Jesus is confronting a similar case of arrested development in the gospel we heard – he isn’t complaining so much about the commerce taking place in the temple precincts, but that it has become the reason for being there. It’s sort of like the assumption that the church bazaar or the Tuesday bingo game is the most central reason for the church’s existence. You sell burial sites, don’t you? But they aren’t the primary reason for this holy place.
Somebody said once that sin amounts to misusing a gift, or using it to excess. The kind of rancor that often keeps us at odds with each other, and separated from our neighbors, usually has to do with losing the focus on the gift we’ve received. Are we nesting next to the altar so that we can be comfortable in our padded pew for eternity? Or do we recognize this place as a way-station on the pilgrimage that is life?
St. Paul’s seems to be launching out on a new chapter of pilgrimage. You’ve dipped your toe in the water by funding scholarships for students in this neighborhood – and more of them than you planned. Who’s going to walk through the valley with those students? Will they have somebody like Minnie Green checking up on them week by week and month by month? Have you met their families and learned something about their joys and laments, or built a friendship? That’s some of what it means to set out on the pilgrim’s way.
How are you going to be God’s temple for another 300 years? Some of the answer undoubtedly lies in continuing to steward this holy place, as a source of resurrection life – for people who wander through the quiet of the graveyard and for those who worship with you here, whether it’s here on Sunday morning or at some other time or place. But the more interesting and challenging question is how this St. Paul’s community is going to be a moveable temple, a holy presence wandering through the world offering healing and sanctuary to all you meet. How will you be the temple of the Holy Spirit in DC, in Maryland and Virginia, at the gas station or on the Metro, at work and at play, in the bar and at Starbucks?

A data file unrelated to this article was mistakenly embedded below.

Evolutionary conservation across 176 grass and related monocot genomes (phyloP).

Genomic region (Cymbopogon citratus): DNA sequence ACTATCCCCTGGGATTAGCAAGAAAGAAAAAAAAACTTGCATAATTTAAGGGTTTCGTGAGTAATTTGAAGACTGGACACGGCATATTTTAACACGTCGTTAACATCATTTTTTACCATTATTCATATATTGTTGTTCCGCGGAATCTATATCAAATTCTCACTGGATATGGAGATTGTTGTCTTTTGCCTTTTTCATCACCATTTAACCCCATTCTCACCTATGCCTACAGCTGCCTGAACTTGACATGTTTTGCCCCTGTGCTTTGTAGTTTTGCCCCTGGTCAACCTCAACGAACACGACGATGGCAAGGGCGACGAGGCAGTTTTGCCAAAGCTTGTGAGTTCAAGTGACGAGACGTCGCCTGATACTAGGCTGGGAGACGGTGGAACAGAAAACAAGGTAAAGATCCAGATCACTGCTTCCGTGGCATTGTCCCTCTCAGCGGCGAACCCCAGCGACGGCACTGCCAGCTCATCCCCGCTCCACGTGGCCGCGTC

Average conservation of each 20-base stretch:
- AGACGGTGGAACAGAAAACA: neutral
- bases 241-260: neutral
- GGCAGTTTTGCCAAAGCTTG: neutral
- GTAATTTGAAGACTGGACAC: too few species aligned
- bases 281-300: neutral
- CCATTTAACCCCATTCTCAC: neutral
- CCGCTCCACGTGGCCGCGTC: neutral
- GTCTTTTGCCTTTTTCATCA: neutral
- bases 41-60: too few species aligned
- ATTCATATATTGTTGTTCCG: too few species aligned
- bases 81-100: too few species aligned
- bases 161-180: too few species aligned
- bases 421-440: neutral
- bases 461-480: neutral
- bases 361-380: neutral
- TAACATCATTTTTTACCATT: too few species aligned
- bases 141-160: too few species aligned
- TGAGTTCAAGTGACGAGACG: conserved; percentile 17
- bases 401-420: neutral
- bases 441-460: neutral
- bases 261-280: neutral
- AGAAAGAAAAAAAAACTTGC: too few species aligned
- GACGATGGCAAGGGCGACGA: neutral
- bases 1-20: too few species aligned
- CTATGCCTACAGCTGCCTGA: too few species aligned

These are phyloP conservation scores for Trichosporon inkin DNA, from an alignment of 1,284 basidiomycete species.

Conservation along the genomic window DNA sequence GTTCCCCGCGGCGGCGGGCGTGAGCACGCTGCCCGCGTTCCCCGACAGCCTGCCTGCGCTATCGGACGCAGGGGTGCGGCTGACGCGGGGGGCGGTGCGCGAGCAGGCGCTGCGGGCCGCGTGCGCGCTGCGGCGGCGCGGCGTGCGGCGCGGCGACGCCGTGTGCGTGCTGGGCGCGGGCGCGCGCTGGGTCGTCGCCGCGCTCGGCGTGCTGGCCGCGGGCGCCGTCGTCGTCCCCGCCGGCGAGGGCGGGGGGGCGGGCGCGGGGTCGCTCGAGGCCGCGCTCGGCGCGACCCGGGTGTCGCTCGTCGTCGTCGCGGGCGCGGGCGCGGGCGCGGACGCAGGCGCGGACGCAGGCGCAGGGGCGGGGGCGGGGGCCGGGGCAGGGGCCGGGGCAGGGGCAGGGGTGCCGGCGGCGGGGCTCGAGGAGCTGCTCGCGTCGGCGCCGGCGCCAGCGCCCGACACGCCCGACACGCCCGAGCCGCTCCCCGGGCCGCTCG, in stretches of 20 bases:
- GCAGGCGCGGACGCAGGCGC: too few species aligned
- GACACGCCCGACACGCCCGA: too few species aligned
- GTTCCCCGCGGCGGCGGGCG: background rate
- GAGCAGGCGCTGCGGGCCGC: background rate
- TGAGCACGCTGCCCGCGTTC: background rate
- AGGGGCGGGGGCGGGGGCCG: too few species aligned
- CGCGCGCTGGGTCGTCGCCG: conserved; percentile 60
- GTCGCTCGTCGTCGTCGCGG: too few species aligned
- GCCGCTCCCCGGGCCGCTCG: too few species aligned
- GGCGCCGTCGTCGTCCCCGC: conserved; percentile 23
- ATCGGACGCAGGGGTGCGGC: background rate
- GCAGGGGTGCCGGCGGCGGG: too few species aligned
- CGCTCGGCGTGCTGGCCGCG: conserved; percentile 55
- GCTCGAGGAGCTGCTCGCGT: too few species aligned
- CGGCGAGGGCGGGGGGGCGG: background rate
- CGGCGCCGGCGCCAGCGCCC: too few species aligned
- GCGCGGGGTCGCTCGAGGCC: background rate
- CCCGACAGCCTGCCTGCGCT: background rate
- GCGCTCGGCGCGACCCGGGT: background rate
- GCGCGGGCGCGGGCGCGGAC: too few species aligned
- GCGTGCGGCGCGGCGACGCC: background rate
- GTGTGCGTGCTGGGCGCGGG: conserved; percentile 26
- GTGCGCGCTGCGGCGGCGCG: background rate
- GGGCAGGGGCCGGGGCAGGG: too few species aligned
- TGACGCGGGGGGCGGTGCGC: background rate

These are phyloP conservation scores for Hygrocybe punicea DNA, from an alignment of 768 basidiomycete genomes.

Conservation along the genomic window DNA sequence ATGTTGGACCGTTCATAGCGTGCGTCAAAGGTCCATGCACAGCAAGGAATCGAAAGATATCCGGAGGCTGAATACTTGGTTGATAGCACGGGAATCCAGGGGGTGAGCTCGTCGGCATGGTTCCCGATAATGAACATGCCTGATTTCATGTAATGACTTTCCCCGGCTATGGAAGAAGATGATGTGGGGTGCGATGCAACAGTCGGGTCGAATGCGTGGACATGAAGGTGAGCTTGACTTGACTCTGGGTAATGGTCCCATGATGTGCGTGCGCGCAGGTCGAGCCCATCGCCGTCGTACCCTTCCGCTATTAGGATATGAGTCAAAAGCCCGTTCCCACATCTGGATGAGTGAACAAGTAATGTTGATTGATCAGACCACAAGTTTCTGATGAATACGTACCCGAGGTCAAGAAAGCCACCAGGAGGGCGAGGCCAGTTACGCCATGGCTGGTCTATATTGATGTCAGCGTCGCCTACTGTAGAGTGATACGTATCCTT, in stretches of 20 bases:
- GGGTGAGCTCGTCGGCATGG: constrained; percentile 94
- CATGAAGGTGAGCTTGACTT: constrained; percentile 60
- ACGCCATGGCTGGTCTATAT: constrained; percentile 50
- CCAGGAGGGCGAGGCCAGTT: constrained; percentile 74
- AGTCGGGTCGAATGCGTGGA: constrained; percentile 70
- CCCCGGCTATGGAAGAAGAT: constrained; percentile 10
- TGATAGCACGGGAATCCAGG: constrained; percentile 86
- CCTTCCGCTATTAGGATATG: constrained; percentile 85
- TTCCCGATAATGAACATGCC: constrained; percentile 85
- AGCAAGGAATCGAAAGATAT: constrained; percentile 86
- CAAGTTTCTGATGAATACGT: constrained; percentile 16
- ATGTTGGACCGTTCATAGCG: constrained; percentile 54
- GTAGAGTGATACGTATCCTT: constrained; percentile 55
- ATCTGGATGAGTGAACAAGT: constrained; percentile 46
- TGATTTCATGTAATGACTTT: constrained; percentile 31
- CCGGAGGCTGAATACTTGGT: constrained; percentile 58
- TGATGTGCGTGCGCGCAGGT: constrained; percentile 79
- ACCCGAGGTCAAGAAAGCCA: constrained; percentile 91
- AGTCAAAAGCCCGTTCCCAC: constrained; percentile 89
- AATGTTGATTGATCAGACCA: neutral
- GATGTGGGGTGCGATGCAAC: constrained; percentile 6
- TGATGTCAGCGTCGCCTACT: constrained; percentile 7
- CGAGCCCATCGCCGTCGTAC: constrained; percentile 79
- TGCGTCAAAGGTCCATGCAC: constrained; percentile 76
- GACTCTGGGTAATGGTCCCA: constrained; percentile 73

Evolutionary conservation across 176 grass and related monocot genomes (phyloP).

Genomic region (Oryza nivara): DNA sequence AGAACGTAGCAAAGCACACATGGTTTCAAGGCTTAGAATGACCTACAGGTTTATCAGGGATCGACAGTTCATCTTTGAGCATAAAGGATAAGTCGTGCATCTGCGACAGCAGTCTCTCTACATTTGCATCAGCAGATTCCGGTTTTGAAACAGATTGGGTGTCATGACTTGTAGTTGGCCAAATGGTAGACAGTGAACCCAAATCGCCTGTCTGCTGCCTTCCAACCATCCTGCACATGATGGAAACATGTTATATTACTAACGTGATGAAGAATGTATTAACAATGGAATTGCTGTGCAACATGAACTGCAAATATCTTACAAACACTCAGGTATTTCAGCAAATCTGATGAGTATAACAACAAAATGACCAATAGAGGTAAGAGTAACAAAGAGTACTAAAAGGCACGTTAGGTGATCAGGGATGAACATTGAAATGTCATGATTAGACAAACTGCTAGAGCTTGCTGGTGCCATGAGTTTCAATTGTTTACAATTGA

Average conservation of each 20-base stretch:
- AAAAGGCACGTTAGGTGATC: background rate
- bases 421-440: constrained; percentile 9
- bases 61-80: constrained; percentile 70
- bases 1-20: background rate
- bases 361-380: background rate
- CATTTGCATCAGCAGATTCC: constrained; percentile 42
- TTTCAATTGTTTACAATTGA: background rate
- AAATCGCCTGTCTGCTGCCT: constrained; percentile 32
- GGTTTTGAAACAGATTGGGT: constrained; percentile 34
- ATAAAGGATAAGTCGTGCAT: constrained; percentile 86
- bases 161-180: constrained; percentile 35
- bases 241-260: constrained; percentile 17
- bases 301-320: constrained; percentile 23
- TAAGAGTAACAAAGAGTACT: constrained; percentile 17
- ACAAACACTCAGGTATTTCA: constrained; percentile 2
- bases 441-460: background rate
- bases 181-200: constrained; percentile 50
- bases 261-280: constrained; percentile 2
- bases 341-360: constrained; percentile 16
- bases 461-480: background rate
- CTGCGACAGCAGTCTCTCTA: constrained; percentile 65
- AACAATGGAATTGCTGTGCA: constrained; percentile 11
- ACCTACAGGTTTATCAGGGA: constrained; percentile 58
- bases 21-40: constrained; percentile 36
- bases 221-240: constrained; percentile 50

Find your center here in this holy place – as Isaiah says, “in returning and rest we shall be saved” – come and eat and drink your fill of the presence of God and then take your confidence into the world, expecting to find God already there, gone on ahead of you.
There’s a recent political cartoon that resonates with this conversation about holy ground. It shows somebody reading a newspaper outside a cemetery. The newspaper headline says “Stand Your Ground Law” and the sign over the gate to the cemetery says, “The Other Guy’s Ground”. Can we help to build a world where the ground we all stand on becomes holy, where everyone we meet bears the image of God? Can we build a world where there is no need to stand our ground, because we have recognized that ultimately it does not belong to us?
This holy ground is meant to be a gift for the world, and it’s meant to make us holy – and wholly able to bring a sense of belonging wherever we are. Then perhaps all the birds of the air and the children of the streets and the fearful and the sick and the lonely will build their nests in the shadow of the Holy One. Happy indeed are those who dwell in the house of the Holy One – and carry that holy house wherever they go.
Blessings on your journey!
 Christian Century, 18 April 2012 p 8. Ran earlier in The Washington Post